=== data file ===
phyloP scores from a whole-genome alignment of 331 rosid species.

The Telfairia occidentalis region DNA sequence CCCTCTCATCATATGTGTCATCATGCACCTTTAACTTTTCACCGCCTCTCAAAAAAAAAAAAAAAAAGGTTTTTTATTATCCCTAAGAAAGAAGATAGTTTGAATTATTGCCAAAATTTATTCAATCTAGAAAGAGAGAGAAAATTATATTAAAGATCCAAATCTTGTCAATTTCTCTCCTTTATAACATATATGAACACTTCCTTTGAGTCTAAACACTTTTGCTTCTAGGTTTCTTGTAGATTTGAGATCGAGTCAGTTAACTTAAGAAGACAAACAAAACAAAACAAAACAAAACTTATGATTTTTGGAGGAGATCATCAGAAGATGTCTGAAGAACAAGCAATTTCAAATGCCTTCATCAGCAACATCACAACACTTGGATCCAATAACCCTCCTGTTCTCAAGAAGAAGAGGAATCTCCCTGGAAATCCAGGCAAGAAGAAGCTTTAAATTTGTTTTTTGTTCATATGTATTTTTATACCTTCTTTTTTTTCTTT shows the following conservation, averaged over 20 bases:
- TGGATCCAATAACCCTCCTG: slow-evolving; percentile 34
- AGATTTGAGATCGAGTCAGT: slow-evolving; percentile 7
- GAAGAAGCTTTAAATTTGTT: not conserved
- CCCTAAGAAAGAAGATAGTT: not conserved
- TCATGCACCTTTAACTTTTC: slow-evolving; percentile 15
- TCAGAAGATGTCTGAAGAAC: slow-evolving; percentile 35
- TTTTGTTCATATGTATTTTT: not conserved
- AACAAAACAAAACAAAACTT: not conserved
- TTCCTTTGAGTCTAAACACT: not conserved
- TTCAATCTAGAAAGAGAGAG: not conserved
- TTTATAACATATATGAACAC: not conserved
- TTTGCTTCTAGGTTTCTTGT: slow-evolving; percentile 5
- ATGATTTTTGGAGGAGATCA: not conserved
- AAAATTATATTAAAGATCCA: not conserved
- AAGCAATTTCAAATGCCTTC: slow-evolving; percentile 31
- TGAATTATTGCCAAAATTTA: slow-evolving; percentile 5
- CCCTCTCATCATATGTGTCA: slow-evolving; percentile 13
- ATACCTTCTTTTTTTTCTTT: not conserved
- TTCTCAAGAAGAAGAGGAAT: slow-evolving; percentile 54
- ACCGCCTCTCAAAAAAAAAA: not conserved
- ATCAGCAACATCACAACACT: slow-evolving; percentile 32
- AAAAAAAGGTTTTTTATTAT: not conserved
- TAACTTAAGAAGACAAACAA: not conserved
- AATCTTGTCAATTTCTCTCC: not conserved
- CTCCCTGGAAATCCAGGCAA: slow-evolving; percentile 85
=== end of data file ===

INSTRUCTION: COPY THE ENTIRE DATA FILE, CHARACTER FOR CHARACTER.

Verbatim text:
phyloP scores from a whole-genome alignment of 331 rosid species.

The Telfairia occidentalis region DNA sequence CCCTCTCATCATATGTGTCATCATGCACCTTTAACTTTTCACCGCCTCTCAAAAAAAAAAAAAAAAAGGTTTTTTATTATCCCTAAGAAAGAAGATAGTTTGAATTATTGCCAAAATTTATTCAATCTAGAAAGAGAGAGAAAATTATATTAAAGATCCAAATCTTGTCAATTTCTCTCCTTTATAACATATATGAACACTTCCTTTGAGTCTAAACACTTTTGCTTCTAGGTTTCTTGTAGATTTGAGATCGAGTCAGTTAACTTAAGAAGACAAACAAAACAAAACAAAACAAAACTTATGATTTTTGGAGGAGATCATCAGAAGATGTCTGAAGAACAAGCAATTTCAAATGCCTTCATCAGCAACATCACAACACTTGGATCCAATAACCCTCCTGTTCTCAAGAAGAAGAGGAATCTCCCTGGAAATCCAGGCAAGAAGAAGCTTTAAATTTGTTTTTTGTTCATATGTATTTTTATACCTTCTTTTTTTTCTTT shows the following conservation, averaged over 20 bases:
- TGGATCCAATAACCCTCCTG: slow-evolving; percentile 34
- AGATTTGAGATCGAGTCAGT: slow-evolving; percentile 7
- GAAGAAGCTTTAAATTTGTT: not conserved
- CCCTAAGAAAGAAGATAGTT: not conserved
- TCATGCACCTTTAACTTTTC: slow-evolving; percentile 15
- TCAGAAGATGTCTGAAGAAC: slow-evolving; percentile 35
- TTTTGTTCATATGTATTTTT: not conserved
- AACAAAACAAAACAAAACTT: not conserved
- TTCCTTTGAGTCTAAACACT: not conserved
- TTCAATCTAGAAAGAGAGAG: not conserved
- TTTATAACATATATGAACAC: not conserved
- TTTGCTTCTAGGTTTCTTGT: slow-evolving; percentile 5
- ATGATTTTTGGAGGAGATCA: not conserved
- AAAATTATATTAAAGATCCA: not conserved
- AAGCAATTTCAAATGCCTTC: slow-evolving; percentile 31
- TGAATTATTGCCAAAATTTA: slow-evolving; percentile 5
- CCCTCTCATCATATGTGTCA: slow-evolving; percentile 13
- ATACCTTCTTTTTTTTCTTT: not conserved
- TTCTCAAGAAGAAGAGGAAT: slow-evolving; percentile 54
- ACCGCCTCTCAAAAAAAAAA: not conserved
- ATCAGCAACATCACAACACT: slow-evolving; percentile 32
- AAAAAAAGGTTTTTTATTAT: not conserved
- TAACTTAAGAAGACAAACAA: not conserved
- AATCTTGTCAATTTCTCTCC: not conserved
- CTCCCTGGAAATCCAGGCAA: slow-evolving; percentile 85